Welcome to the newly revamped paulhazel.com. Boy, did it need it, sitting here virtually untouched for six years: all I’d really done in the interim is remove pages. I hang my head in shame…
To be fair, I had attempted two redesigns in the last couple of years, the first an all-css design, the second a full-on Flash showcase. Neither got anywhere near completion, and for two reasons. The first and obvious one: the lack of time. A full-on job, a PhD on the go, two young children. You get the picture. Secondly, and not so obviously, is the question of what format should the new site take? The big problem with paulhazel.com was that there was no pressing need to update it daily, even weekly—it had no raison d’être.
In the meantime I’d been keeping a blog called 3282 on blogger.com. An excellent service, and very easy to use, but having a very limited range of visual options. Also, because I had a lot of multimedia content on it, I found I also needed to maintain my own server space to keep it all on (which kind of defeated the purpose of having this so-called one-stop solution).
To cut a long story short, then, the obvious way forward was to combine them in some way. I’d been mulling over my options for this when I got into a conversation with one of my third-year students, Rob Chalmers. Somehow finding time to do commercial web design work alongside his Major Project, he was waxing lyrical about the possibilities offered by WordPress.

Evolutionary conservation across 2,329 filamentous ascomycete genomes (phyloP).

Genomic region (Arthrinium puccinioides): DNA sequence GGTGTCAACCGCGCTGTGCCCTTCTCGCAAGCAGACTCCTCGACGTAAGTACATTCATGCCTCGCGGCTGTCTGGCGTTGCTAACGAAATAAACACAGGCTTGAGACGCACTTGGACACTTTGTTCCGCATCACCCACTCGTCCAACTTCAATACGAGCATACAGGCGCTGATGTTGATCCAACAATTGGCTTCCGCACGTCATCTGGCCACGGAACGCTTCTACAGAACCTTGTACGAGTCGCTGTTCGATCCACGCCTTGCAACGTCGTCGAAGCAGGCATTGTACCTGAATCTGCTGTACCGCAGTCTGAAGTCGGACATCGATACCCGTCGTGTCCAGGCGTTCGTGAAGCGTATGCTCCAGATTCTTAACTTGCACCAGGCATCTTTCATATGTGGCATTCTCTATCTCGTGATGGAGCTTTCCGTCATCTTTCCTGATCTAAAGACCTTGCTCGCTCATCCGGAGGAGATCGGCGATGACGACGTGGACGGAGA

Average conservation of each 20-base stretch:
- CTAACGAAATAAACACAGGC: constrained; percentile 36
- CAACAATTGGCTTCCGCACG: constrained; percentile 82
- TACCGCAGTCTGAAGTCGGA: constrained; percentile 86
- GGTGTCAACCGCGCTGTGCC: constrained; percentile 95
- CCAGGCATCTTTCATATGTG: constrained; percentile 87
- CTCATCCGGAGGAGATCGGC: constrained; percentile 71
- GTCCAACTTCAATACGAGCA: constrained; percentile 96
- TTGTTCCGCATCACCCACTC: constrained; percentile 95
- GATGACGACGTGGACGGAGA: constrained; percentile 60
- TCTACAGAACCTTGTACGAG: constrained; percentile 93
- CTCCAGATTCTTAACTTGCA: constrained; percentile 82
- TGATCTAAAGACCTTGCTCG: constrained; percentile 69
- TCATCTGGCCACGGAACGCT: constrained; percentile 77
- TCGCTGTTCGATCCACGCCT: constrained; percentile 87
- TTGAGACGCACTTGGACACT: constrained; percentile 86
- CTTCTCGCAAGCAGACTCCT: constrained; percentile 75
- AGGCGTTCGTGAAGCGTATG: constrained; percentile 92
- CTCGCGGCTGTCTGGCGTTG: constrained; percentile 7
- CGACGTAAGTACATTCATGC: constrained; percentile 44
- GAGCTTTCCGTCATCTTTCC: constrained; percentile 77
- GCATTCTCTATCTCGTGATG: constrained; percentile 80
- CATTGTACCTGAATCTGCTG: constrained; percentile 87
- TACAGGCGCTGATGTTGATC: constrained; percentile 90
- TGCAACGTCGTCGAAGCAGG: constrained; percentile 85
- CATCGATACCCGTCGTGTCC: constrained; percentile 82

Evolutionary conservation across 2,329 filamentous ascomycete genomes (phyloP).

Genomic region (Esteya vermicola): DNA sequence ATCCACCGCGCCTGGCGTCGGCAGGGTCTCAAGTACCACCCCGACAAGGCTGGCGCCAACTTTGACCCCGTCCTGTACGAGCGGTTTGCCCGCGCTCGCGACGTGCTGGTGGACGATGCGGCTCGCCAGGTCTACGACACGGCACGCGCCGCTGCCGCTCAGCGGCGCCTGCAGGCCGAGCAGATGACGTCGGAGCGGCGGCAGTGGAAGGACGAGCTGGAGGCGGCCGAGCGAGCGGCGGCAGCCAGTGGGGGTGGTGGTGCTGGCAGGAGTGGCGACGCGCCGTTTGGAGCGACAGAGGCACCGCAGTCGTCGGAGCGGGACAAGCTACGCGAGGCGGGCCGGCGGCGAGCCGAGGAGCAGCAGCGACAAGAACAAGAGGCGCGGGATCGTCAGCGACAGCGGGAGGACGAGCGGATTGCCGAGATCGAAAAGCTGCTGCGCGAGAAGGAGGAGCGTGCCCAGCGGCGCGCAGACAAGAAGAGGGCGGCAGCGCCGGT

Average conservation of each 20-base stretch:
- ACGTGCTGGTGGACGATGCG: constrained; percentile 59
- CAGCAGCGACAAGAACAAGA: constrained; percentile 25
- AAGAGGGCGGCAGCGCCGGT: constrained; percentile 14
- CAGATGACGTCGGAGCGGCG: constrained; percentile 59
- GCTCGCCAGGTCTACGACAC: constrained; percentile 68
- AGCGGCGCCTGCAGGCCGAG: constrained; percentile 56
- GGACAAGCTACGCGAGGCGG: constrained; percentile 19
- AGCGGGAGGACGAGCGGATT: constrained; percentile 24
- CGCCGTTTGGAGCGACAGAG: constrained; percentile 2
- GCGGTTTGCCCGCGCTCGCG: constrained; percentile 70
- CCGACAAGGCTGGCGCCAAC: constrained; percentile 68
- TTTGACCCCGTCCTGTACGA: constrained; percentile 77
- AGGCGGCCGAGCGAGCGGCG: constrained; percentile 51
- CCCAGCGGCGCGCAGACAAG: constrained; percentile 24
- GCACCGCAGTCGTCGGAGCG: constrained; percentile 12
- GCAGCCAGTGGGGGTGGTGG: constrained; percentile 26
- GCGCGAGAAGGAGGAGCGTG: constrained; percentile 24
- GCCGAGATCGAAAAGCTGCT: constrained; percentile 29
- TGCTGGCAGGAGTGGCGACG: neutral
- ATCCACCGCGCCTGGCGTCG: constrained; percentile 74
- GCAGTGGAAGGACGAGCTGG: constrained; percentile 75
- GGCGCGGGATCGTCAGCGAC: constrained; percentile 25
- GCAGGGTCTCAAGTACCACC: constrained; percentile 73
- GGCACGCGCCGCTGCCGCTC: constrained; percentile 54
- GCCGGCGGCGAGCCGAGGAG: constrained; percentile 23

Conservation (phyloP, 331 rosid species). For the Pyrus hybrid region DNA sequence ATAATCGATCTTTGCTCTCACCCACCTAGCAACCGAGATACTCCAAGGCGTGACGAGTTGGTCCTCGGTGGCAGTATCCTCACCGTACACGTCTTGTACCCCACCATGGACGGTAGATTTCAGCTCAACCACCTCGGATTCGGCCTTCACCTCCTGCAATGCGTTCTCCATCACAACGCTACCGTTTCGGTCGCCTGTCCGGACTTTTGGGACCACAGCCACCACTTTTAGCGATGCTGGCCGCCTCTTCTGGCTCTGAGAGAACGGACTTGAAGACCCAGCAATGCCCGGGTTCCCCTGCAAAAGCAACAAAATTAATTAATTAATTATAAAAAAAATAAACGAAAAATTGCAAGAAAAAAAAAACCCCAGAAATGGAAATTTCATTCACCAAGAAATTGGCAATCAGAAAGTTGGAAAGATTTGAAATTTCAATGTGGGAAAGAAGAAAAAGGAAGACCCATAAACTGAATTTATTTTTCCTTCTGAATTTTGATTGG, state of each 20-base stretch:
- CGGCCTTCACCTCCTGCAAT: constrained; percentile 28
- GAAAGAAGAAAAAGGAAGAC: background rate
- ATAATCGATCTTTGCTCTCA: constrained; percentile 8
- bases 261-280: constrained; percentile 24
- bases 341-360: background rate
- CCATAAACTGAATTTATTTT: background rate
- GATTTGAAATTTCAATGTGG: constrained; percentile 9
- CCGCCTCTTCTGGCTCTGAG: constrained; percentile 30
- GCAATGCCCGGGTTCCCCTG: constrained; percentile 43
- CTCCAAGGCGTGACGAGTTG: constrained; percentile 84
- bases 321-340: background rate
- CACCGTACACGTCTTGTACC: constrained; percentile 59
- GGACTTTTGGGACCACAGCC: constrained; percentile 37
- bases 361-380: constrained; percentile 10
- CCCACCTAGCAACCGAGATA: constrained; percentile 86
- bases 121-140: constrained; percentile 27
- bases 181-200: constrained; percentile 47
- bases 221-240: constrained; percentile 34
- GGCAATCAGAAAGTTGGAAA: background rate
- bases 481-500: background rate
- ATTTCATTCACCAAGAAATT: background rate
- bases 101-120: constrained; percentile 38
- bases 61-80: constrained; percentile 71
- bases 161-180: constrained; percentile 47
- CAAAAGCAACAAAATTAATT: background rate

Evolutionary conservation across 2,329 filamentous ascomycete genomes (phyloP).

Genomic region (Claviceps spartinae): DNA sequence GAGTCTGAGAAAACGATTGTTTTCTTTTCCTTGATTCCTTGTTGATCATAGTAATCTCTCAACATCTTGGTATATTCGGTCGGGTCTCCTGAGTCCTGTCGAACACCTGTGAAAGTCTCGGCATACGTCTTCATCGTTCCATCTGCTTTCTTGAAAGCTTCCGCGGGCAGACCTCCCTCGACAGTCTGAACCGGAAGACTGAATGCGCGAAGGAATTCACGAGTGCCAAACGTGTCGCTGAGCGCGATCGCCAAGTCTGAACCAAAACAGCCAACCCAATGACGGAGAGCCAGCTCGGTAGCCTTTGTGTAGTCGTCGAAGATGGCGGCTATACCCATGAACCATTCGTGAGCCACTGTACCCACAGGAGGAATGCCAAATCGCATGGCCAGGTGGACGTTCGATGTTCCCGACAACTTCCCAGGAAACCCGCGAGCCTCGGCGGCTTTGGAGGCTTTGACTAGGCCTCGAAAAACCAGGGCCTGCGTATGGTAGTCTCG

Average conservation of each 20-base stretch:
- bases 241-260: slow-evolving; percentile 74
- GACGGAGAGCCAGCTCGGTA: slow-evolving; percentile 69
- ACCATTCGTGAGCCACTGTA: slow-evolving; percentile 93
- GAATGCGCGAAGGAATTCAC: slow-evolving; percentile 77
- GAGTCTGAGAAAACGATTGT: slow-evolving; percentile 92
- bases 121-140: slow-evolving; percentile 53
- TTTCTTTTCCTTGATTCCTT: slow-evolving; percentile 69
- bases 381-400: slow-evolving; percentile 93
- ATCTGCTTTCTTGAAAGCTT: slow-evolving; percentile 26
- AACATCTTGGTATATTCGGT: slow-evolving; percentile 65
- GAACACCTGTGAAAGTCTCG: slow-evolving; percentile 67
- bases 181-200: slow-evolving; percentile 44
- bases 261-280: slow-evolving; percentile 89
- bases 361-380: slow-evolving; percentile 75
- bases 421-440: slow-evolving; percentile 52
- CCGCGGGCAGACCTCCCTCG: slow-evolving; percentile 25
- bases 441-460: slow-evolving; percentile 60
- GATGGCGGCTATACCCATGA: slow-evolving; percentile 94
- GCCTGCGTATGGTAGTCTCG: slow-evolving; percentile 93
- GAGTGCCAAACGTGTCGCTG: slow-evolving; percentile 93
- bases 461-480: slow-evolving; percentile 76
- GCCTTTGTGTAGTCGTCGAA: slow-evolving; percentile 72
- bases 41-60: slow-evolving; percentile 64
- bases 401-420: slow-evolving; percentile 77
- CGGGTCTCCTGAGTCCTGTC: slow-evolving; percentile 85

Perfect: open source, powerful, and it would allow me to import the contents of 3282 more-or-less at the click of a button. I could keep my existing personal webspace and self-publish. Sure, I would totally lose the contents of the existing paulhazel.com site, but a) most of that was well past its sell-by date and b) I’d already started to put the good stuff onto 3282 anyway.
Wordpress promises a “5-minute install.” Well, yes, it does only take about that long to download the .zip file, extract the contents and get it onto your server, but actually getting the thing up and running takes a good deal longer. You have to set up a database, get your WordPress install talking to the database, and, crucially, reset file access permissions to folders on your server (you’ll need to consult your web provider to get the correct UNIX codes). Thanks to Gaynor Thomas at SMU and Nick Byng at BPWEB for their help on this issue.
The documentation is certainly extensive, but I found it far from useful. You find yourself getting sent from one page to another to another to another, without always finding exactly what you want. The best one-stop tutorial I found is Gav’s Guide.
Importing the content from 3282 was a doddle. I then went through every one of the 665 themes in the WordPress library and eventually settled on the one you see here, Big City by AOE media GmbH (which I’ve personalized a little). Compare this with Blogger’s 16 templates…
That’s when the work really began: changing the addresses of all the internal links, adding category definitions (which Blogger doesn’t use at all), and a whole slew of other minor formatting issues that had to be resolved for every single post. Of course I did it all wrong the first time—and the second time—and I had to trawl through every post at least three times.
It all took a lot longer than I thought but here we are, about six weeks later, live. I’m thrilled to be back in action—I’ve really missed blogging—and I’m delighted to have resolved the issues with my online presence. I feel I’ve hardly scratched the surface of what is possible with WordPress (which, despite my earlier comments about the documentation, I am very impressed with) and I’m looking forward to developing the site further. Hope you like it.